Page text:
Washington — A bump in new jobs is making things look a bit brighter for consumer spending, if the latest figures from the U.S. Commerce Department and the Census Bureau are any indication.
Consumer spending rose in May, according to figures released by the U.S. Commerce Department, driven in large part by motor vehicle sales.
Consumer spending rose 0.9 percent, or just shy of $106 billion, for the month compared with April. Wages and salaries also increased in May, rising $37.1 billion vs. a $21.6 billion increase in April.
Retail sales also rose in May, according to the U.S. Census Bureau, to $444.9 billion. (Food services are also included in these figures.) This is up 1.2 percent from April and up 2.7 from the prior-year period.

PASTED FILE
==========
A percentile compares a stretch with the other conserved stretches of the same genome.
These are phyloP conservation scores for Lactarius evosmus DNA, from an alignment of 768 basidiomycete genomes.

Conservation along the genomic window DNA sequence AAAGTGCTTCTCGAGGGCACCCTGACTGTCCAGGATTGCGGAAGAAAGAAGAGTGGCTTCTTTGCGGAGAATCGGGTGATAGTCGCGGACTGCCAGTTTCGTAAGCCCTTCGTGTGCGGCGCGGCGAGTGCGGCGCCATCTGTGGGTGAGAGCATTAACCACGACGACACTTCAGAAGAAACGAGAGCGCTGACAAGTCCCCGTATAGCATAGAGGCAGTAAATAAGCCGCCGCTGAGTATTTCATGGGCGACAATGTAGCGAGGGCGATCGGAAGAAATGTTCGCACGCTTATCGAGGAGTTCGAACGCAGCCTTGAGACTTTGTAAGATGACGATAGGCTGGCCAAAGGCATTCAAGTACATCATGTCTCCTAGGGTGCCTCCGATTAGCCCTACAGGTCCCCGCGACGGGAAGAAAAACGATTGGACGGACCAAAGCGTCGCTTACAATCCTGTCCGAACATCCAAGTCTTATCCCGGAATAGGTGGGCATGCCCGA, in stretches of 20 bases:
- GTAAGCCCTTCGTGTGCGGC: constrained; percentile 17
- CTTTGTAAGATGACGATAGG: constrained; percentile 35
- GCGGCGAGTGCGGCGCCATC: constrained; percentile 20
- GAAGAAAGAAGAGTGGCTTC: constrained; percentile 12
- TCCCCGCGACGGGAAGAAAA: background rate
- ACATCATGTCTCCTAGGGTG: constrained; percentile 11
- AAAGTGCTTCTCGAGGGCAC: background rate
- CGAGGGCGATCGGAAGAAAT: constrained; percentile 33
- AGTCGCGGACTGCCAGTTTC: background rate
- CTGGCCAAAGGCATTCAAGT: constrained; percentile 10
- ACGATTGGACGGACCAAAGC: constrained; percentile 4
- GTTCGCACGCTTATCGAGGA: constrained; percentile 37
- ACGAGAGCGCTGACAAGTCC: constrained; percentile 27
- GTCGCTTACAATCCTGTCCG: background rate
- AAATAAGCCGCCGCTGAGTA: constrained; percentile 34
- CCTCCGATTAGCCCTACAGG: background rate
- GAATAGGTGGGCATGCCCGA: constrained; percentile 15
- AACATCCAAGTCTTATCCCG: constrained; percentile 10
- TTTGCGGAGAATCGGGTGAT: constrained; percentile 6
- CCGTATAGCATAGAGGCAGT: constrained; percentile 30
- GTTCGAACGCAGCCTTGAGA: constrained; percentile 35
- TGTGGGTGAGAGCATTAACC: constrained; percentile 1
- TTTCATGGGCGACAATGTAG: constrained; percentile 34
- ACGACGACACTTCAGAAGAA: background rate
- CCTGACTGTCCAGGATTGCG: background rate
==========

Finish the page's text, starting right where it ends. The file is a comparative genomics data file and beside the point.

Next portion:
Although sales in CE and appliance stores were essentially flat for the month, with just a 0.1 percent dip, furniture and home-furnishing stores witnessed a 0.8 percent monthly increase and a whopping 4.1 percent year-over-year jump. Jack Kleinhenz, chief economist of the National Retail Federation (NRF), heralded the strength of the labor market as a driving force of optimism, noting that as jobs and income grow, sales are expected to follow suit.
Retail employers, excluding auto, gas and restaurants, added 23,800 new jobs in May. Noted Kleinhenz: “Retailers are in sync with the broader pick-up in the economy and employment. We should continue to witness additional gains as the economy accelerates.”